Grocery stores are an important element of our neighborhoods. They remind me of libraries and parks: a place that is usually open and serves everyone. Some of my fondest memories of childhood include grocery stores—whether it was cooling down on a hot day in the freezer section or spending my paper route money on snacks. Of course, those were the days when one dollar could get a kid four candy bars (which led to my 38-inch waist in elementary school!).
Unfortunately, it appears that many of the neighborhoods in San Jose are having problems getting grocery stores to locate within their environs. From Willow Glen to Berryessa, from Sherman Oaks to downtown, residents have few or no choices. A trend that I am fearful of is that grocery stores are often replaced by drug or discount stores that do not have a produce section or meat department that shoppers tend to depend on.
The grocery industry is being challenged on a macroeconomic level and stores are closing all over the United States. Just last week, Lunardi’s in Evergreen closed its doors, leaving the community at a loss. In the case of Lunardi’s, unlike Safeway, they are a small regional player, but they still must operate under the same challenging business model. Grocery stores have low single-digit profits overall as they are distributors of products grown or manufactured by someone else. Margins are low in the distribution business, plus there are all of the other usual business costs like rent, utilities (24/7 freezers for example), labor and growing medical costs, etc. Higher margins exist on alcohol and value added services like a deli or bakery. Such value added services allow a grocery store like Zanotto’s to stay open.
As we know, former “grocery giants” like Alpha Beta, Albertsons, Lucky’s etc. have fallen to the new “big box” stores like Costco and Wal-Mart—with their discount prices and sophisticated supply chains—or to “specialty” stores like Trader Joe’s and Whole Foods, with their unique products. Therefore, traditional grocers are being squeezed by both ends of the market with little room to move.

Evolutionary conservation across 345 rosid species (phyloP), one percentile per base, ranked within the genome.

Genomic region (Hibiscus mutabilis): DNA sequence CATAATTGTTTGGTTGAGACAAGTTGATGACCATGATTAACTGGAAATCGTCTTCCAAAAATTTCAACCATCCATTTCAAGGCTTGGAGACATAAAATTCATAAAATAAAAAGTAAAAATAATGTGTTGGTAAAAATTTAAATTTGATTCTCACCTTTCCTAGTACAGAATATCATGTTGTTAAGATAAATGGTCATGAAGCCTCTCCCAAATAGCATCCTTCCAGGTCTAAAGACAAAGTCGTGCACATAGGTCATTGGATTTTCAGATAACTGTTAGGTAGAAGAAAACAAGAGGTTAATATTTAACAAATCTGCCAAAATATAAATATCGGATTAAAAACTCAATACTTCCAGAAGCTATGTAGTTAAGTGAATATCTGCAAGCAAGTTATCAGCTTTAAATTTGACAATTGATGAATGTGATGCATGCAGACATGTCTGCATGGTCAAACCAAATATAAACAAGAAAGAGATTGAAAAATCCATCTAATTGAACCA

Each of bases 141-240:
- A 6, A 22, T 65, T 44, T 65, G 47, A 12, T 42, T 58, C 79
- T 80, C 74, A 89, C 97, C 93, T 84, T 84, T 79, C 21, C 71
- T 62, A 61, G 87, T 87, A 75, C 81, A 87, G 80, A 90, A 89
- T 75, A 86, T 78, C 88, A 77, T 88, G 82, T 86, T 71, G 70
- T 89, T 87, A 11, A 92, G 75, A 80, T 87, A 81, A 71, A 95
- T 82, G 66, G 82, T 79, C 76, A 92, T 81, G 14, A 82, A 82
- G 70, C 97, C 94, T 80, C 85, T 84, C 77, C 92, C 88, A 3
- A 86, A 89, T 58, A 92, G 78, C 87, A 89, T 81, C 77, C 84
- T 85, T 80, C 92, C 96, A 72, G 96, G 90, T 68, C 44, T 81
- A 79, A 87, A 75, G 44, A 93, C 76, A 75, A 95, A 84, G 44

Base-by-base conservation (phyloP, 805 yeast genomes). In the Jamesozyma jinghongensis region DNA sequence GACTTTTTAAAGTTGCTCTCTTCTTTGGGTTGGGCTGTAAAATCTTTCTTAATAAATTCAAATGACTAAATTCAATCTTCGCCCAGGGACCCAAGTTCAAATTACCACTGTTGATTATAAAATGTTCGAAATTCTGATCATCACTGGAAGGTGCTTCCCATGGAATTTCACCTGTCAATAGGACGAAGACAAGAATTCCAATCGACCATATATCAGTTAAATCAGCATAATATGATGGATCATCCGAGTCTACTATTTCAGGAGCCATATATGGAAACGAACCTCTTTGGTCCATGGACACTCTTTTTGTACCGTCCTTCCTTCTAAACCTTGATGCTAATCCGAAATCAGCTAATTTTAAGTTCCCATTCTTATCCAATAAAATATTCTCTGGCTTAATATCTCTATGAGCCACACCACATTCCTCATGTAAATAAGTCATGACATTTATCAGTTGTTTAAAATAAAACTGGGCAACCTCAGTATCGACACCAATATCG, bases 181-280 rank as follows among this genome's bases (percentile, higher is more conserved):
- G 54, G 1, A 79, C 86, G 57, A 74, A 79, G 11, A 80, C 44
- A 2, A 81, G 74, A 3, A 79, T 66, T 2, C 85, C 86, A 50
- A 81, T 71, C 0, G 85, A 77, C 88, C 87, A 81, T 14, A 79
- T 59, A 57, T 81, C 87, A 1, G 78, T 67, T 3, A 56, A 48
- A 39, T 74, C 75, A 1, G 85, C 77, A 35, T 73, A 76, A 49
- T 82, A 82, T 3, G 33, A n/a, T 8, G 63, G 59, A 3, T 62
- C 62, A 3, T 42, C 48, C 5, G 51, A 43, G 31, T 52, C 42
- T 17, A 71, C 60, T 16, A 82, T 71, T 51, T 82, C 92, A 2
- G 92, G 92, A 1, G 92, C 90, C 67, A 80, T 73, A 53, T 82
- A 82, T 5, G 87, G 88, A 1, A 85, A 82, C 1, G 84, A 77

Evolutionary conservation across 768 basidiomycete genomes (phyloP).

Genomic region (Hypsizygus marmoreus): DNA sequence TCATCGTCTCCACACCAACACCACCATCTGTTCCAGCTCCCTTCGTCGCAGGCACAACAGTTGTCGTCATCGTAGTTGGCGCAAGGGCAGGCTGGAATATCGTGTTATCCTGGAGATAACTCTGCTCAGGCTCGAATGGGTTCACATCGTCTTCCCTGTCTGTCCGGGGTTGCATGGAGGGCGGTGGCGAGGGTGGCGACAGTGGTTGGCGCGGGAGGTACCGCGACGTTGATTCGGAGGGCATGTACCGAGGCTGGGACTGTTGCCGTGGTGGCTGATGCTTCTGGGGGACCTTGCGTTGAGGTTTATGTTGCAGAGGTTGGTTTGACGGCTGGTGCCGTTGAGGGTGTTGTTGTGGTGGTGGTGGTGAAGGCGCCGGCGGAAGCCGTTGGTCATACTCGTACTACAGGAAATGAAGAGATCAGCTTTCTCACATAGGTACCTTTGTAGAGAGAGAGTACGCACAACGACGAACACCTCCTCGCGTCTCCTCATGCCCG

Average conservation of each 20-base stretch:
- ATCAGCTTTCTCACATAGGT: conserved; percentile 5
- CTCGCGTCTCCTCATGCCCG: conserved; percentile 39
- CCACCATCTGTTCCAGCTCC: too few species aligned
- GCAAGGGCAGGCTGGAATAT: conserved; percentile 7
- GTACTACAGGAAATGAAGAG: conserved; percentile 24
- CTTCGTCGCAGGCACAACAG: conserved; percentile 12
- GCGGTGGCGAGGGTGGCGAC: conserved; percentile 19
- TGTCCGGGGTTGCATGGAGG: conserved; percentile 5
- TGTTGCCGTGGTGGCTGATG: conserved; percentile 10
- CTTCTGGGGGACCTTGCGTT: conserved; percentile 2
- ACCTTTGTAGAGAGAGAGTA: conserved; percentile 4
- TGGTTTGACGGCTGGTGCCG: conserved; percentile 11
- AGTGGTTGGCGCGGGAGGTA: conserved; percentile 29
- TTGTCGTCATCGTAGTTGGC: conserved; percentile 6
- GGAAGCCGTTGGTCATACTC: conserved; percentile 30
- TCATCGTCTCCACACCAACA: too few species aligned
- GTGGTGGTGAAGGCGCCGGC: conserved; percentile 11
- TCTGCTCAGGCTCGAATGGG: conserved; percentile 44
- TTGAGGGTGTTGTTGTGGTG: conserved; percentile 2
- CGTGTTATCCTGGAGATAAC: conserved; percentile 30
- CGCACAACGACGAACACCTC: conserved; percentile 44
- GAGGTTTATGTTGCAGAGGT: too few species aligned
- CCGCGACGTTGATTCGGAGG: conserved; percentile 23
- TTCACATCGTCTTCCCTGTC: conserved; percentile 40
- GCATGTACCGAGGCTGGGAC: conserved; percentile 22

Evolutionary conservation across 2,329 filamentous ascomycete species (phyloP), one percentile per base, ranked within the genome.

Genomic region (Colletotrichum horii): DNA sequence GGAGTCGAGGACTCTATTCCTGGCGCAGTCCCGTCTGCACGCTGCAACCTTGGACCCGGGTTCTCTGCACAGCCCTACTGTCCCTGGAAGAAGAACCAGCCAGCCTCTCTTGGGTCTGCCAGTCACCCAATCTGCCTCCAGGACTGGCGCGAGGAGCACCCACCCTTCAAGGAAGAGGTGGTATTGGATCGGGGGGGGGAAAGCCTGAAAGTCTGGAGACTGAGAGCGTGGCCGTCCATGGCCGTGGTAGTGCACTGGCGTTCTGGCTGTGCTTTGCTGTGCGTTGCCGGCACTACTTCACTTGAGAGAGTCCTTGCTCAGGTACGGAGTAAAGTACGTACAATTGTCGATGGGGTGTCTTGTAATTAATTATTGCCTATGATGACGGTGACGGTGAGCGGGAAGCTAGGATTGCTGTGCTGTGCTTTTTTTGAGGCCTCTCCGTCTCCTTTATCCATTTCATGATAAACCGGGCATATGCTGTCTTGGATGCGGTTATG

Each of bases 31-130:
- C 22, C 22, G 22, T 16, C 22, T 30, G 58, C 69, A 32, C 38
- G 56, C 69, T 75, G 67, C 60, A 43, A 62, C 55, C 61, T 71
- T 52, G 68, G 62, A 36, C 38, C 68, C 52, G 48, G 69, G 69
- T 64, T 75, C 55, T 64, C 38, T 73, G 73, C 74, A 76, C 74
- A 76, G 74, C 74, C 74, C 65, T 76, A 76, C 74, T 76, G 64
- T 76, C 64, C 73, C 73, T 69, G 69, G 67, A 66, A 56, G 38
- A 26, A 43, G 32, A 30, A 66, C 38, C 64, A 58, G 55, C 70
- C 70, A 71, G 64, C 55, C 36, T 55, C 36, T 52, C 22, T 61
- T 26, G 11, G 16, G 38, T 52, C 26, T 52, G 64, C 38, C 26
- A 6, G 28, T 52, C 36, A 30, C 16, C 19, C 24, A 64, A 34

When I was a child, my parents would shop at the local grocery store. 90 percent of the family food budget was spent at a traditional grocery store. My parents did not have the many choices that we have today. However, now my father, a retired teacher, shops all over. He may visit Whole Foods, Safeway, Trader Joe’s, Mi Rancho and, of course, La Villa within just one week. Nowadays, the family food budget is split among various retail choices, thus compounding the problem of the traditional grocery store.
This leads me to ask: What can we do to promote our local grocery stores so that they stay open? How do we locate them in our neighborhoods? Certainly cities can control zoning and the permit process. Here in San Jose, we have used Redevelopment monies for Trader Joe’s at the Market Center, Whole Foods on The Alameda and Zanotto’s downtown.
One thing we all can do today is support our local grocery stores and shop in San Jose.